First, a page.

Objective—To determine whether an amitraz-impregnated
collar could prevent transmission of Borrelia
burgdorferi by Ixodes scapularis to dogs.
Animals—8 specific-pathogen-free Beagles.
Procedure—On days –15 and –1, all dogs had negative
ELISA results for serum antibodies against B
burgdorferi. On day 0, 4 dogs were each fitted with an
amitraz-impregnated (9%) collar, and 4 dogs served
as untreated controls. On day 7, all dogs were infested
with 100 I scapularis (approx 50 females and 50
males) with a known B burgdorferi infectivity rate of
39.4%. On days 21, 28, 35, 42, 56, 70, and 84, each
dog was tested for serum antibodies against B
burgdorferi via ELISA and a western blot technique.
Additional ELISA were also performed for serum antibodies
against antigenically similar organisms.
Results—By day 70, all control dogs had developed
serum ELISA responses ranging from 328 to 510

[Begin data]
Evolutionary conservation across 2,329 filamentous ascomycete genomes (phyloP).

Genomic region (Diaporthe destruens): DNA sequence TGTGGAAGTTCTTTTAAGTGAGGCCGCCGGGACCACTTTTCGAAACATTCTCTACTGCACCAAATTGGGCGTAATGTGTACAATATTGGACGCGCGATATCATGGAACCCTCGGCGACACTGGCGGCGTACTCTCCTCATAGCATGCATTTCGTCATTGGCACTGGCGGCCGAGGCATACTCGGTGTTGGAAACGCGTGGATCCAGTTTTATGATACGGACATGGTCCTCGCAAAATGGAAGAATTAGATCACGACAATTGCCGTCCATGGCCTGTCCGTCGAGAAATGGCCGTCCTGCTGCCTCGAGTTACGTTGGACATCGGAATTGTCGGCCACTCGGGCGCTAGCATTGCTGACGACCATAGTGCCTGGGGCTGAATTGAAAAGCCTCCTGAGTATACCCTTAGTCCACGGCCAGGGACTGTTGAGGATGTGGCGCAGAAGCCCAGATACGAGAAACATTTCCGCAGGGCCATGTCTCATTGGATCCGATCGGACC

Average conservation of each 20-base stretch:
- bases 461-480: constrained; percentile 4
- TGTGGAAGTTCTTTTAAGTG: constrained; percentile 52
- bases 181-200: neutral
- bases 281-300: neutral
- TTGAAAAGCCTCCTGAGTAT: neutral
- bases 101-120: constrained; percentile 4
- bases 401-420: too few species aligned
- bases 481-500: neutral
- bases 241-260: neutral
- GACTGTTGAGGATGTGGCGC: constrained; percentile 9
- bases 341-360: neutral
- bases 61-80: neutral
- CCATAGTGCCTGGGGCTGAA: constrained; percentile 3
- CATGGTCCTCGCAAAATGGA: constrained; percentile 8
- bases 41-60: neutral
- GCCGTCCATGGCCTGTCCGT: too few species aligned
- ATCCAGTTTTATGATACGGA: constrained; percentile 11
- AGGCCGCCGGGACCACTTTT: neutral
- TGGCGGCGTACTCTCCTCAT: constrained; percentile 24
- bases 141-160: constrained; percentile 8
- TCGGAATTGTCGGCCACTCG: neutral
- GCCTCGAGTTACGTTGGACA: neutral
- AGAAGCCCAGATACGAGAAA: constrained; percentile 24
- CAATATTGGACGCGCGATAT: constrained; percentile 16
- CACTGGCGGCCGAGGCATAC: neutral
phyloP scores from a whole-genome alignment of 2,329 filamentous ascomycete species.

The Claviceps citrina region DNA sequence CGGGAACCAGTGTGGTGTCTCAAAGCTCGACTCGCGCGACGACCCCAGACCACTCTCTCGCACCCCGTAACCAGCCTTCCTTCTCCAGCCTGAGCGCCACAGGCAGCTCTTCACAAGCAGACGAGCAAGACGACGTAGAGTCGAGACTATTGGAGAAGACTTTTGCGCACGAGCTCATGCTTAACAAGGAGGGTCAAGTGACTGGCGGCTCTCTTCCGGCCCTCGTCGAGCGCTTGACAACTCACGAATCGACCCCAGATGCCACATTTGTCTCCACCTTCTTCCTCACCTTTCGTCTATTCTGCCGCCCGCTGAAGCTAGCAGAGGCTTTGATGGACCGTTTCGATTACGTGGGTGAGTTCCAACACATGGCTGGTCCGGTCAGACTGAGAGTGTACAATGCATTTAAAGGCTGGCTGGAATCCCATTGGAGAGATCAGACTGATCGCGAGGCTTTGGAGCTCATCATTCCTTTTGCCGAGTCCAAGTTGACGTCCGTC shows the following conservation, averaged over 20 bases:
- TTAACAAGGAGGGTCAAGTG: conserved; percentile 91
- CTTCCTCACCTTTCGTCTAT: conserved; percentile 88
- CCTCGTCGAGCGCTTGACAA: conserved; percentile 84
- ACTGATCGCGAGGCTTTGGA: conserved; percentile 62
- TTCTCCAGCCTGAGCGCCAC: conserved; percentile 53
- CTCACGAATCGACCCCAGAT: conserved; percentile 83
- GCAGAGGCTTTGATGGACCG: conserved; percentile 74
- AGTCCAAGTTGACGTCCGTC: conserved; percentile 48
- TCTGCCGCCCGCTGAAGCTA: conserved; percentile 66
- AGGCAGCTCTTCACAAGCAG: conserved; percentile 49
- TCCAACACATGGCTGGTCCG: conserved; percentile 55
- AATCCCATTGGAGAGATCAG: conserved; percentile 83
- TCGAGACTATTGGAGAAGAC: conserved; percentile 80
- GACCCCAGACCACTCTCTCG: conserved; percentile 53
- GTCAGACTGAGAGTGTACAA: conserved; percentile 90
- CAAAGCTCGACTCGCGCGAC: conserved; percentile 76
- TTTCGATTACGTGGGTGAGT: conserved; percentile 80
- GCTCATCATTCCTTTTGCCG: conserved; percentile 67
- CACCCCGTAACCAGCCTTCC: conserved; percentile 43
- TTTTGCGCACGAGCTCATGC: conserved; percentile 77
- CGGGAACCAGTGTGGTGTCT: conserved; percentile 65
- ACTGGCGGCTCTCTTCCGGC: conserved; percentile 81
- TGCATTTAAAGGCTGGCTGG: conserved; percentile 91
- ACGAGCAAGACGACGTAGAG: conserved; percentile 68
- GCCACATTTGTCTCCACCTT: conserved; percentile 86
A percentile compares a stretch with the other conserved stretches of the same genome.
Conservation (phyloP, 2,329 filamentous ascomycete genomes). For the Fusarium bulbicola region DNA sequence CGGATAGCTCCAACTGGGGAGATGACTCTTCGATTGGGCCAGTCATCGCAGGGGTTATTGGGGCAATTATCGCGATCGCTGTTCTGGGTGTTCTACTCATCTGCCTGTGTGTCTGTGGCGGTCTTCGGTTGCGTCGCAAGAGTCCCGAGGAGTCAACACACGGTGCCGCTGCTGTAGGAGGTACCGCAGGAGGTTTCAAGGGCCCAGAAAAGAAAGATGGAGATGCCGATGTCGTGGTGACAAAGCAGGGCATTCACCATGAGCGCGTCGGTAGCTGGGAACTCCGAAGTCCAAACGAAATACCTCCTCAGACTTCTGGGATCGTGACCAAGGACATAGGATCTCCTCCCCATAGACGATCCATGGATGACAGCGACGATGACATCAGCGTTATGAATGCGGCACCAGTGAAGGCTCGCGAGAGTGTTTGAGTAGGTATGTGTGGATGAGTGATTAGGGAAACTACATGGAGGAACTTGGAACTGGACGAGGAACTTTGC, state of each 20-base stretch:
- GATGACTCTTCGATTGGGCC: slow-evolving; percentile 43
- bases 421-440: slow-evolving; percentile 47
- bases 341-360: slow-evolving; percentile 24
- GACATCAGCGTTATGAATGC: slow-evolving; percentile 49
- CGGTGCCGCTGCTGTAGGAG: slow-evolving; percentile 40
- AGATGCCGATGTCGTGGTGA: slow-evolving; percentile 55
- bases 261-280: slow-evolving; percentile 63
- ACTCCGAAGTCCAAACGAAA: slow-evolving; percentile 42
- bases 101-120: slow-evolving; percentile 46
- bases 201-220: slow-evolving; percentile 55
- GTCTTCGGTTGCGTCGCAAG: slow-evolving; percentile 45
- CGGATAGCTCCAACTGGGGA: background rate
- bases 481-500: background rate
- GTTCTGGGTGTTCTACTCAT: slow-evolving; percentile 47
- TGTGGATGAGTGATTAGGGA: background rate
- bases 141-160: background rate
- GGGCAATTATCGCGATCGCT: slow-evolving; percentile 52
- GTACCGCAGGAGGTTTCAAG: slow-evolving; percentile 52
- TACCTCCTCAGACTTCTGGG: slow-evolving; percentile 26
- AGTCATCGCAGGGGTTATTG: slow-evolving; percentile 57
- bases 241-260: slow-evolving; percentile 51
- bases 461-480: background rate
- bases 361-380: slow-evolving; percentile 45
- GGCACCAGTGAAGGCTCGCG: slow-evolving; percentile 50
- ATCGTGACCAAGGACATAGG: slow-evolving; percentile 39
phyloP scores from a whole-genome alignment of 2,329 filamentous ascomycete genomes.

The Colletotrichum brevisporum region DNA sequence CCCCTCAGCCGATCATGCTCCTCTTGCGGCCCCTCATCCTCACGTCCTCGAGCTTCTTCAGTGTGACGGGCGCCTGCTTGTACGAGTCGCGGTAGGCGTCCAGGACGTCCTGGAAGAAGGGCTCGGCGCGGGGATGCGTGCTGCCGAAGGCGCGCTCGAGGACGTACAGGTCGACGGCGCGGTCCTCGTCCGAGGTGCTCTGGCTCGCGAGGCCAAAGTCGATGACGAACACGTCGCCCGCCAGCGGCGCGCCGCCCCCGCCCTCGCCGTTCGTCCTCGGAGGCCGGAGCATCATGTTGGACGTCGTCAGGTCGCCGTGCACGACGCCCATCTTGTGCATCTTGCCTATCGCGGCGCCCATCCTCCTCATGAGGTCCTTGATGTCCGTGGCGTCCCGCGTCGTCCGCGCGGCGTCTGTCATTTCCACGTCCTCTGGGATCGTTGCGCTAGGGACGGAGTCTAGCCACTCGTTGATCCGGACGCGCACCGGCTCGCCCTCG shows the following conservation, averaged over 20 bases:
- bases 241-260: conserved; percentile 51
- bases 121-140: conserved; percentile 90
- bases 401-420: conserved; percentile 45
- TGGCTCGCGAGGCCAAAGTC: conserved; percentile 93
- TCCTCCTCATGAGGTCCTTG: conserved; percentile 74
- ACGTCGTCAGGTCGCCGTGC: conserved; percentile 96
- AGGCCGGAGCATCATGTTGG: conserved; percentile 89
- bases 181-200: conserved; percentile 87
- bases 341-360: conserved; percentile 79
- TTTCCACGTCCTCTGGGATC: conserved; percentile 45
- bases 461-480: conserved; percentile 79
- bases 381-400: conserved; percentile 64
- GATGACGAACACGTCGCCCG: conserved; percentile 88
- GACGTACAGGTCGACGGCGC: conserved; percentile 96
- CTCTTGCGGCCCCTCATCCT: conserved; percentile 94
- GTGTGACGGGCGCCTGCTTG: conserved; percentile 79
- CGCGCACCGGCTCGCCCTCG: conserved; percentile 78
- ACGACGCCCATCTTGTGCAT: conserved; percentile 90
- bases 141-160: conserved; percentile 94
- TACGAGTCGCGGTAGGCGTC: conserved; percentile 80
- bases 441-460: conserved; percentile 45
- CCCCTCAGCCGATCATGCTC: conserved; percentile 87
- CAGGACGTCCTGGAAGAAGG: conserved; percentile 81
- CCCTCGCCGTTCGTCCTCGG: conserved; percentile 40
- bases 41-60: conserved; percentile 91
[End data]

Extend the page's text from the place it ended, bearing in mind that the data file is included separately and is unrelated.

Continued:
kinetics-ELISA units (equivalent to end-point titers of
approx 43,500 to 60,000), whereas treated dogs
remained seronegative throughout the study.
Western blot assays performed on all serum samples
confirmed that antibodies detected in control dogs
reflected responses to specific antigens of B burgdorferi,
whereas treated dogs had no such antibodies.
Additional serologic analyses confirmed that antibody
responses observed in control dogs were not attributable
to antigenically similar organisms.
Conclusions and Clinical Relevance—Amitrazimpregnated
collars prevented transmission of B
burgdorferi in 4 of 4 treated dogs and may be a useful
management tool for prevention of borreliosis in
dogs. (J Am Vet Med Assoc 2001;219:185–189)